water. With a detachment of a hundred,
they commenced a false attack upon the
southeast angle, with a view to draw the
attention of the garrison to that point.
The strntngom was predicated on the be
lie! that the inhabitants would all crowd to
the point of assault, and. leave the opposite
one defenceless. But here they reckoned
without their host. Ttw people instantly
penetrated their purpose; and instead of re
turning their tiro, conunapced, what ought
to have been completed kelcre, repairing
the palisades and putting the Station in a
condition of defence. I he high and lux
uriant Jamestown weeds near the spring
instructed these experienced backwoods
men, that a host of the foo lurked beneath]
their sheltering foilage, there to await the]
corning Inrth of the men, to draw water tor
the supply of tho garrison, Let modern
wives who hesitate to follow their husbans
to this place, because it is deemed unheal
thy; to that, because it will remove tnem
from the scene of their accustomed pleas
ures hear and prepend! These noble wives,
mother-*, daughters and sweet hearts, 1
dare affirm, handsomer, than ever cither
Juno or Venus or Minerva, or any of the
grace5*, and the nymphs to hoot, appeared
on Mount Olympus, informed the men
that there was little probability, that the
Indians would lire upon them, as their
garno was undoubtedly the men: and that
•ven if they did shoot down a lew of them,
it would m no way diminish the resources
oftho garrison. The illustrious heroine
anned themselves with buckets, and mar
died down to the spring, espying here and
there a painted face, and an Indian body
crouching under the thick 1’oilngc. Whe
ther tin Indians were facinatod with their
beauty, nr their courage does not appear.
Hut so it was, they fired not, and these
fur and generous ones come and went, un
til the reservoir was eufilciently supplied
with water, f depend upon traditionary
rather than written documents for iho fiet,
that a round number of kisses wore exch tn-j
g • I with these heroic ladies, who had so
uo'dy jeoparded themselves, and provodj
that the disinterested during of affection is I
cot u mere poet’s fiction.
After such an ex implo, it was no ways |
difficult to procure voung volunteers, ready 1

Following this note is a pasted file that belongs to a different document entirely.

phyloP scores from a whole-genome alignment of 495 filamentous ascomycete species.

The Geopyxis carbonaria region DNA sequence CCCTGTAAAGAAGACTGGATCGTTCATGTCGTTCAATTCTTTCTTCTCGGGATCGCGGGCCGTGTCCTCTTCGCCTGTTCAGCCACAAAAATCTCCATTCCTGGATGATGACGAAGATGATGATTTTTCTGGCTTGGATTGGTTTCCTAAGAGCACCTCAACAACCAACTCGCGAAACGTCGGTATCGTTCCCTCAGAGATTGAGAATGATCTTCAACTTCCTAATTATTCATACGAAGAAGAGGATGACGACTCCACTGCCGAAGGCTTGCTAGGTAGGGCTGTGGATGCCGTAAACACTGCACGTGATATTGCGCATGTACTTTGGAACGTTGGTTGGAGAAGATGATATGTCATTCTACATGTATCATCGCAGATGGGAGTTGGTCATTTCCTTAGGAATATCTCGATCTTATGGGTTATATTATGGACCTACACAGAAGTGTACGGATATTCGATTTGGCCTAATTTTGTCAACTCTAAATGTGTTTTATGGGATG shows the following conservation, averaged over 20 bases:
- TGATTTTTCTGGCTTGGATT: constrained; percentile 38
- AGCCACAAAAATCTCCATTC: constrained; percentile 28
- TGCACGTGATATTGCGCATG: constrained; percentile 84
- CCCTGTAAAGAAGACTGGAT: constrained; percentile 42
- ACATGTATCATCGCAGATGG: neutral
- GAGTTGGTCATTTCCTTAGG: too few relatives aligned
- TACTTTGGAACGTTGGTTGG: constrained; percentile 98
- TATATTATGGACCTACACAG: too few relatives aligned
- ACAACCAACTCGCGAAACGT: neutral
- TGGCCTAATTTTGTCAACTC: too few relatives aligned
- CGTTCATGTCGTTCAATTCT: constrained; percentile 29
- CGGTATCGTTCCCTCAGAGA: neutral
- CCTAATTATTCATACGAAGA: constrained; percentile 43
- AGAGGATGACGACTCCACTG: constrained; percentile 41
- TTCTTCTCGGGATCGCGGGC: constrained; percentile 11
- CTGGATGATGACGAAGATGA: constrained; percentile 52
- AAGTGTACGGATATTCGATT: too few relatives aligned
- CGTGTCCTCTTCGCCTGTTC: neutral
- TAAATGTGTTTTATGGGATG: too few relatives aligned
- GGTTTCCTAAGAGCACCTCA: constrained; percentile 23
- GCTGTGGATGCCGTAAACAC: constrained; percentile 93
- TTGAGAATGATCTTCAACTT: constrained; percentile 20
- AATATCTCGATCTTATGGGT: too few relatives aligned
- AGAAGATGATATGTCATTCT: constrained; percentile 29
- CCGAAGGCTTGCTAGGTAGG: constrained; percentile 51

to try the Indians in tho samo way. AsJ
they deemed they had scarcely advanced]
f omtlie station, before a hundred Indians;
fired upon them. They retreated within |
the palisade; and tho whole Indian force;
rose, yelling and rushed upon the enclo
sure. They howled with more disappoint- j
incut and rage, when the found every thing]
prepared for their reception. A well di
rected fire drove them to a mnro cautious;
dis'.ncc. Some of the more desperate of;
their number, however, ventured on the ]
least exposed point so near, as to bo able I
to discharge burning arrows upon the roofs ,
of the houses. Soma of them were fired, j
and burnt. I* it an easterly wind provi
dcntially arose at the moment and secured
the mass oftho buildings from the spread
ing of the flames; and the remnant they,
could not rc tch with their arrows.
The enemy lurked b ick to their covert
m the weeds; waiting, pantherliko, for sa
fer g ime. They h «d been informed or they
had divined it, that aid was expected from
Lexington; and they arranged an ambus
cade, to intercept it. on its approach to the
garrison. When tho reinforcement. con
sisting of forty six persons came in sight,
tho firing had ceased. The enemy were
ail invisible; and they came on in the reck
loss confidenco, under the impression tL.it
they had marched under a false alarm.
\ Ian:,* opened an avenue to the ctatio.*,
through a thick cornfield. This lane was
ambuscaded on either side bvfnc Indians,
for a hundred yarns, fortunately, it was
dry and mid summer, the horsemen raised
such a cloud of dust, that they hustlined
the close fire of the Indians, without losiiiir
a m in or even a horse. The footmen were |
less fortunate# They disperesed in the!
cornfield, in hopes to reach the garrison I
unobserved. But masses of savage con i
stantly increasing, between and tiie sta ■
tion intercepted them. H ird fighting en ;